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India, history, politics and IT. A reflection in a taxi from the airport to the hotel

Alexander the Great knocked at her door but he was forced to
come back as his army was tired of fighting with the only desire to come back home
after 10 years of battles. Cristoforo Colombo ended up in America in an attempt
to get here (may God bless the GPS). Explorers, adventures and navigators spent
their lives trying to find a passage that would have brought here without
asking permission to the Arabs. Me, without Bucephalus or the Saint Mary, without neither the support of the Macedonian
phalanx nor the Spanish Kings I am in India with just a ticket. (Modernity is
able to make ordinary man do things that extraordinary man couldn`t do but at
the same time it makes these things appear trivial and meaningless). The same
ticket who allowed me to fly over Syria and Iraq, two countries full of history
but with a precarious future. Karl Popper said that what we study in the school
is not history but just the history of political power. We learn by heart the
names of kings, battles and kingdom knowing very little about millions of
people who come before us. This is more evident once you get to India. You take
a taxi from the airport to the hotel and you see thousands of people on roads
trying to scrape a living. They are everywhere while they conduct their lives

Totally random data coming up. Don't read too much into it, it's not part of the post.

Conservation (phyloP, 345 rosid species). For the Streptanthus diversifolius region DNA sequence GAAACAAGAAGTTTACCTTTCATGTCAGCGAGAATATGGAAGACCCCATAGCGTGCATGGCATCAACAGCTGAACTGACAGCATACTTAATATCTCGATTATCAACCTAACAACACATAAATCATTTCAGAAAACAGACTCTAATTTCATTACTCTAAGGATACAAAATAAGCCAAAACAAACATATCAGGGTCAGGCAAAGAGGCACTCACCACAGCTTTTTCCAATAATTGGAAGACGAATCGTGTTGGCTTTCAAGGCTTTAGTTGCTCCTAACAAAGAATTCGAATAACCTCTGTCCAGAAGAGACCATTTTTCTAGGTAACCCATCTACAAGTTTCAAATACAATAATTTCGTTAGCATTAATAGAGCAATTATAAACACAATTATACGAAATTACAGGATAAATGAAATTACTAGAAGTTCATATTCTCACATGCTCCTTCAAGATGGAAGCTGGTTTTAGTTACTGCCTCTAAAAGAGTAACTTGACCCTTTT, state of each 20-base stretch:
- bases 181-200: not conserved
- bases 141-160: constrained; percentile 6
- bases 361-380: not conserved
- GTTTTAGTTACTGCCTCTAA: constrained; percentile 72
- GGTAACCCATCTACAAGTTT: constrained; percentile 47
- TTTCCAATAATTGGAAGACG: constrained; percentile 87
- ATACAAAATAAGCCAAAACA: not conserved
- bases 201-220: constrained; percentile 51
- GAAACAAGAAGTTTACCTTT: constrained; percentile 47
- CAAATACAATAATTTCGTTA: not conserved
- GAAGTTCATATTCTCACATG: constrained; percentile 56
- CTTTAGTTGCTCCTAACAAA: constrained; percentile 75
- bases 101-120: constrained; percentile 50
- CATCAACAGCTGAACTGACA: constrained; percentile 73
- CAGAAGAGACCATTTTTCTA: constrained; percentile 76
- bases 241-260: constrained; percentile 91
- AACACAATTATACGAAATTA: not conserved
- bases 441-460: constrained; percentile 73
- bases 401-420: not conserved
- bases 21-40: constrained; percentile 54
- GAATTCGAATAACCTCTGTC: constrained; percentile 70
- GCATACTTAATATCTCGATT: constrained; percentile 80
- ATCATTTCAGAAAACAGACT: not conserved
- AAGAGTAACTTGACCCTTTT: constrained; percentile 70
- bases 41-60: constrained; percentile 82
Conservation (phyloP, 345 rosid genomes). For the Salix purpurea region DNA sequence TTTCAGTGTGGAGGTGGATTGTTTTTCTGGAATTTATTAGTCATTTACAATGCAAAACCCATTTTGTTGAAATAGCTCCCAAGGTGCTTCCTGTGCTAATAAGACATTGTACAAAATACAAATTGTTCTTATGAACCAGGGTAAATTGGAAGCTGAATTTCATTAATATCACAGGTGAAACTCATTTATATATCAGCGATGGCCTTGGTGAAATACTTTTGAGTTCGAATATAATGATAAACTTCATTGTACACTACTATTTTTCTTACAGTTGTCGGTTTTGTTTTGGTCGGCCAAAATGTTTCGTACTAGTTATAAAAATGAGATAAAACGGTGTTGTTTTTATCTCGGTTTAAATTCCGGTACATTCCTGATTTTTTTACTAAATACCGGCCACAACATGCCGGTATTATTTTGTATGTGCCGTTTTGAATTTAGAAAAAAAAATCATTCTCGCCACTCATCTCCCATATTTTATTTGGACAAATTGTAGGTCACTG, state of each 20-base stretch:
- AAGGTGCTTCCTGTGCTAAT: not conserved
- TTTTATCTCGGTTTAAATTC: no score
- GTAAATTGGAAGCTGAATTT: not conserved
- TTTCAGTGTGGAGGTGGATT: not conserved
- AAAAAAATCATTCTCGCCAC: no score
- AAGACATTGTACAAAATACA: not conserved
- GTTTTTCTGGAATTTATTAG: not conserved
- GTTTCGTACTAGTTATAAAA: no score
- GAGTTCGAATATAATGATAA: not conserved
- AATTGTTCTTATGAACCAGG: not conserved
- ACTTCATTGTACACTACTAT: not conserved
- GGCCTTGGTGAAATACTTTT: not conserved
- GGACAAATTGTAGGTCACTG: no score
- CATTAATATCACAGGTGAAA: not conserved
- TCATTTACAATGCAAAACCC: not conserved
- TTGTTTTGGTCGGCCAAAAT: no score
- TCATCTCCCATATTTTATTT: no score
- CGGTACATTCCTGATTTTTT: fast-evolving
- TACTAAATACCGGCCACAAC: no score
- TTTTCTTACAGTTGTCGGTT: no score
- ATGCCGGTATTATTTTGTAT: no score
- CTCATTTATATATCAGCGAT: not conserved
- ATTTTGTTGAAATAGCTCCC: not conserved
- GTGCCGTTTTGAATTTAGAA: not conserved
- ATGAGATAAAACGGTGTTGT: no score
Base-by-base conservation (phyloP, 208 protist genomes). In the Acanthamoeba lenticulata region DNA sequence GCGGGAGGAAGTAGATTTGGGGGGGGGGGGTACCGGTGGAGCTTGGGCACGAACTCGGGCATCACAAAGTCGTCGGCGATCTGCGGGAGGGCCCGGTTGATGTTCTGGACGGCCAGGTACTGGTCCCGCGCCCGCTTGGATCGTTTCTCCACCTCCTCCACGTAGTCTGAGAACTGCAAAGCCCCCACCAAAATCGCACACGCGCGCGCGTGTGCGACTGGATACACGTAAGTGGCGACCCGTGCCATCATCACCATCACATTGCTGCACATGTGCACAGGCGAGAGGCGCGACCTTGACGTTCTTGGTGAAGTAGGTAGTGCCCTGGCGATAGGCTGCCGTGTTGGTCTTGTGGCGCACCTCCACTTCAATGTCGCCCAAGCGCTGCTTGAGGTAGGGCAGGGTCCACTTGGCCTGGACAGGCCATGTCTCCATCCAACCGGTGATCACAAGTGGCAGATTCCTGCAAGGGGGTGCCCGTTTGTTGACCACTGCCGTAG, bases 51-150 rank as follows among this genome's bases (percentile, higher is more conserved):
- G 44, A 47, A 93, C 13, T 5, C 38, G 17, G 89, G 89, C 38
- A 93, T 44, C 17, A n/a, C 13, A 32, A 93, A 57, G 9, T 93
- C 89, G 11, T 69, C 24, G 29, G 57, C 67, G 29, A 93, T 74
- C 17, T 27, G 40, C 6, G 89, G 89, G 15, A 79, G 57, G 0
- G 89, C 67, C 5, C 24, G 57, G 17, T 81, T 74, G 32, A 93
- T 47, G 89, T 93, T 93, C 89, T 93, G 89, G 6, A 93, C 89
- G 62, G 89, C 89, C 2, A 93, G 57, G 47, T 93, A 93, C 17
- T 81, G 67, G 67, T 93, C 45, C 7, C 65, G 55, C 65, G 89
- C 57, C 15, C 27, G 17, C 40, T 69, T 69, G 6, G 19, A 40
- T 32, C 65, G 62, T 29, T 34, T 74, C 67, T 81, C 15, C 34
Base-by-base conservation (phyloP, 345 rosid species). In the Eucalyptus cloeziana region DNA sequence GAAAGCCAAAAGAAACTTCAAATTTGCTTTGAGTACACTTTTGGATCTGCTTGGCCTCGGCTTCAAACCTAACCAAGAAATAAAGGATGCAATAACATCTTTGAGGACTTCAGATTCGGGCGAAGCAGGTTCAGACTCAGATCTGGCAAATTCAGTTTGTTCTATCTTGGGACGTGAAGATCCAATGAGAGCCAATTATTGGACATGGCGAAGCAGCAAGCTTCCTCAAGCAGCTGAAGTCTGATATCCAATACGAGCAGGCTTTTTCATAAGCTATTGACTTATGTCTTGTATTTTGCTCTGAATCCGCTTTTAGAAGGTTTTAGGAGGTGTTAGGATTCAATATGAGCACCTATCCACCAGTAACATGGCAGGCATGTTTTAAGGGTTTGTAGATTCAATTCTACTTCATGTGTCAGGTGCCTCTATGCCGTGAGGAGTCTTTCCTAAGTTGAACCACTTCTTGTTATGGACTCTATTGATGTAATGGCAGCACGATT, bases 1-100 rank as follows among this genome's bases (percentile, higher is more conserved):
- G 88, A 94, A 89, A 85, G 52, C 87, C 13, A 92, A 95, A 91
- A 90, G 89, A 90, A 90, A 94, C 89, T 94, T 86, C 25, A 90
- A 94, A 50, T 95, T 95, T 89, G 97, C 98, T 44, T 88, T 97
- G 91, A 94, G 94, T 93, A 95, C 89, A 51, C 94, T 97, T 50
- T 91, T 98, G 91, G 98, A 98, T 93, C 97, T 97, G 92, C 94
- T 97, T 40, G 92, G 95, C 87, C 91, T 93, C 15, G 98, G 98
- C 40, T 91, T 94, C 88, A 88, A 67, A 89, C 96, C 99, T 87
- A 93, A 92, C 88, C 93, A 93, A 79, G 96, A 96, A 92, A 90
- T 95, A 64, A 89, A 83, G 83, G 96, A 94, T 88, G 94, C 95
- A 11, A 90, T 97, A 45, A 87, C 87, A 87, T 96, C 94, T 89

in clouds of dust in an environment that is constantly changing without a clear
direction along an incredible number of construction sites. Houses one after the
other built without a planning, billboard that pop up occupying any free space
available. Even the roads are without rules, ready to be conquered by drivers
who impose themselves without any external power to regulate what is going on.  Everything appears in a state of total anarchy
and you have the impression that the political power is something far,
irrelevant and useless to these people. You are almost frightened by the idea that
something like that is possible when you have a strong belief that politics
matter. Your hopes to see a better world through the use of rationality and
public discussion are almost crashed by realising that people live close each other,
share the same space, exchange goods without any common effort to give a
direction to their communities. Then you realise that a lot has to be done to connect
politics to the needs of people, to link politics to problems in order to find
solutions, to make sure that politics is not just a collection of name on our
history books but a tool to make our future better. This doesn’t affect only
India but also the rest of the world desperately searching a solution to the environmental
crises, an answer to the mass unemployment in Europe or a peaceful future to the
Syrians (while sleeping passengers pass over their heads). I would like to think
the IT industry for which I work will be able to reduce somehow the distance  between politics to people……. A positive
thought, hopefully not an illusion but enough to help me to fall asleep and
beat the jet lag. Tomorrow is another Indian day.

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      Author's profile photo Former Member
      Former Member

      Hi Nunzio,

      i really enjoyed your comment and thoughts about how far people are from politics and that's why somehow the partecipation to elections, referendum etc. is so low in Europe - I dont; know in Asia...; people apathy comes from the feeling that our life is disconnected from the centre of power; it is influnced heavily by it but we cannot influence it in return, we are acted rather than act. I wish you all the best in india, cheers, Nora